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INTERVIEW : She's No Mere Sister Act : Laurie Metcalf is known to TV fans as sibling to the turbulent star. Now she's traveling about 3,000 miles away from Roseanne. But it's not what you think. (Really.)

April 23, 1995|Lawrence Christon | Lawrence Christon is a Times staff writer. and

It's hard to tell what Metcalf thinks of these kinds of accolades; that is, if she disbelieves them or doesn't think she deserves them or writes them off as the requisite celebrity backslapping accorded anyone riding a hit show. From her demeanor, it appears almost as if they belong to someone else (when she discusses her characters, she often looks pointedly away, as though they were rounding a corner down the street).

She is nothing if not self-effacing.

"I almost never give interviews," she said recently during a rehearsal break in North Hollywood. "It's not because I want to play hard to get. It's just that I never seem to have anything interesting to say."

This is partly a regional characteristic. Metcalf was born in Carbondale, Ill., and raised in Edwardsville, a small town (pop. 10,000) not too far across the Mississippi River from St. Louis. To the northeast lies Chicago. To the west, you would have to feel, lies Lake Woebegon or similar hamlets where immodesty ranks as a capital offense.

At 39, Metcalf is the oldest of three children. Her father was comptroller at Southern Illinois University. After he died in 1984, her mother went to work as a librarian. Metcalf's childhood and the place she spent it in were held in such long seasons of quiet non-event that they are difficult for her to remember.

"It was fun in the summers," she says. "We biked. At home it was gather 'round for 'The Ed Sullivan Show.' No big trips. A big trip would be to the Ozarks. A really big trip would be to New Orleans."

The actress's personality seems sturdily constructed out of the cardinal Midwestern virtues of laconism, moderation, sincerity and a bone-deep conviction that self-reference constitutes the height of vulgarity. Even her dry laugh is an expression of watchful restraint. Not a promising portrait of a young artist.

"I was an office secretary for a long time," she recalls. "A good secretary," she adds, with an uncharacteristic note of pride, as though she'd be willing to take a letter on the spot and would have it back to you in minutes, with perfect spelling and punctuation. "I thought my acting career would consist of going over to St. Louis for one audition. I'd get turned down, and I'd never go to an audition again. Acting seemed like such an impractical thing to do."

A few weeks before she left for New York, she was sitting at an outdoor table of an Italian restaurant in a nearby strip mall, dressed in faded jeans, scuffed-up running shoes and a white T-shirt embossed with small colorful shapes of whales. An unprepossessing figure, pale, dry, pleasant, businesslike. Nothing wasted or impulsive.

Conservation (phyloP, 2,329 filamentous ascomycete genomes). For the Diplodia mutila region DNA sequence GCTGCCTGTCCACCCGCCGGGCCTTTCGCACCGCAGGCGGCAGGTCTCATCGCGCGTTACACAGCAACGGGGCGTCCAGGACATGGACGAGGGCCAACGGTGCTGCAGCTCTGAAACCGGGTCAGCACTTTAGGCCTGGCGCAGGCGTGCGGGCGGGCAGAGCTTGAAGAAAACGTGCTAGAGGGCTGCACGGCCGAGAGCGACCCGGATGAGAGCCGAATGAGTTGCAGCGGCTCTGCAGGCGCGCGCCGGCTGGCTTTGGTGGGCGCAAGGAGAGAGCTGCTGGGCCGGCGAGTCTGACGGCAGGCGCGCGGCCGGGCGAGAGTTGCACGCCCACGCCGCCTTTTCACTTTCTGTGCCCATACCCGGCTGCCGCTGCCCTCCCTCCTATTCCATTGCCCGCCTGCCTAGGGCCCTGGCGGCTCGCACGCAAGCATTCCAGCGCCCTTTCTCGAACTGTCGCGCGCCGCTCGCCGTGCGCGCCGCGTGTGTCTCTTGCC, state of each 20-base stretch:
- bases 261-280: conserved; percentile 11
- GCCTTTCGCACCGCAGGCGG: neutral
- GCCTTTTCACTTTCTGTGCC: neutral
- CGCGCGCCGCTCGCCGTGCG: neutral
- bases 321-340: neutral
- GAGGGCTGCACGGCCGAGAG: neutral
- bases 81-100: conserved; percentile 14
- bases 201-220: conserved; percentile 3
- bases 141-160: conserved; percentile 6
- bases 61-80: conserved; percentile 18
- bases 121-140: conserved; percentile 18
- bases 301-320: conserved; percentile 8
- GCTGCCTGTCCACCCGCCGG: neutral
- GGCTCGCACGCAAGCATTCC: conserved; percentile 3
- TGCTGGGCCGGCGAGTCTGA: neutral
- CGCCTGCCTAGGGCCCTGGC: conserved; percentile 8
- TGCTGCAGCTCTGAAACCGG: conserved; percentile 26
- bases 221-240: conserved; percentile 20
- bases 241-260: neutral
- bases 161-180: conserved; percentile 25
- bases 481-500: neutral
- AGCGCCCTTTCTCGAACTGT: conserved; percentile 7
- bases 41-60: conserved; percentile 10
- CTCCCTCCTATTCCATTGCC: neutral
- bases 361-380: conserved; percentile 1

"I was shy," she says of her early life in Edwardsville. "I wasn't a curious person. I was content to be a good student and do everything by the rules. I was conventional, practical. I lived a structured life, where you can see your accomplishments. I think my personality is more suited to that."

To gain some idea of what life in Edwardsville must have been like, one of the first things that struck Metcalf when she went off to college was the strange, almost foreign accents of her new classmates. This was at Illinois State University, in the distant realm of Normal in the central part of the state.

Metcalf was a German major (for a while, she thought she would become an interpreter), then switched to anthropology. As a sweet treat for her academic rigors, she went over to the theater department and signed up for a role in Joe Orton's "What the Butler Saw" and discovered that she had absolutely no stage inhibitions--in this instance, she had to walk out in her underwear.

"Theater opened up a whole new world for me," she says. "It was a freedom I'd never known before."

A young man named Terry Kinney, prominent in the school's drama department, caught one of Metcalf's performances and predicted a big future for her. She became just as warmly disposed toward him; they began dating.

Kinney and several of his friends had been holding earnest discussions about starting their own theater. In 1976 one of them, Gary Sinise, struck an irresistible deal with a Catholic school in his hometown of Highland Park, about 25 miles from Chicago up the Lake Michigan shore. For one dollar a year, they could make their own theater in the school basement.

"Basically we wanted to control our own work and not be at the mercy of conditions most actors have to go through, going to New York or Los Angeles and working as waiters while waiting for a break," Sinise said during a break while filming HBO's "Truman" in Kansas City, Mo. "Basically, we formed a collective. We wanted an actor's theater where we could all do the most interesting things we could find. It didn't matter if the plays were very good, as long as the roles were." In search of a name, someone glanced at a book one of the cast members was reading. It was "Steppenwolf."

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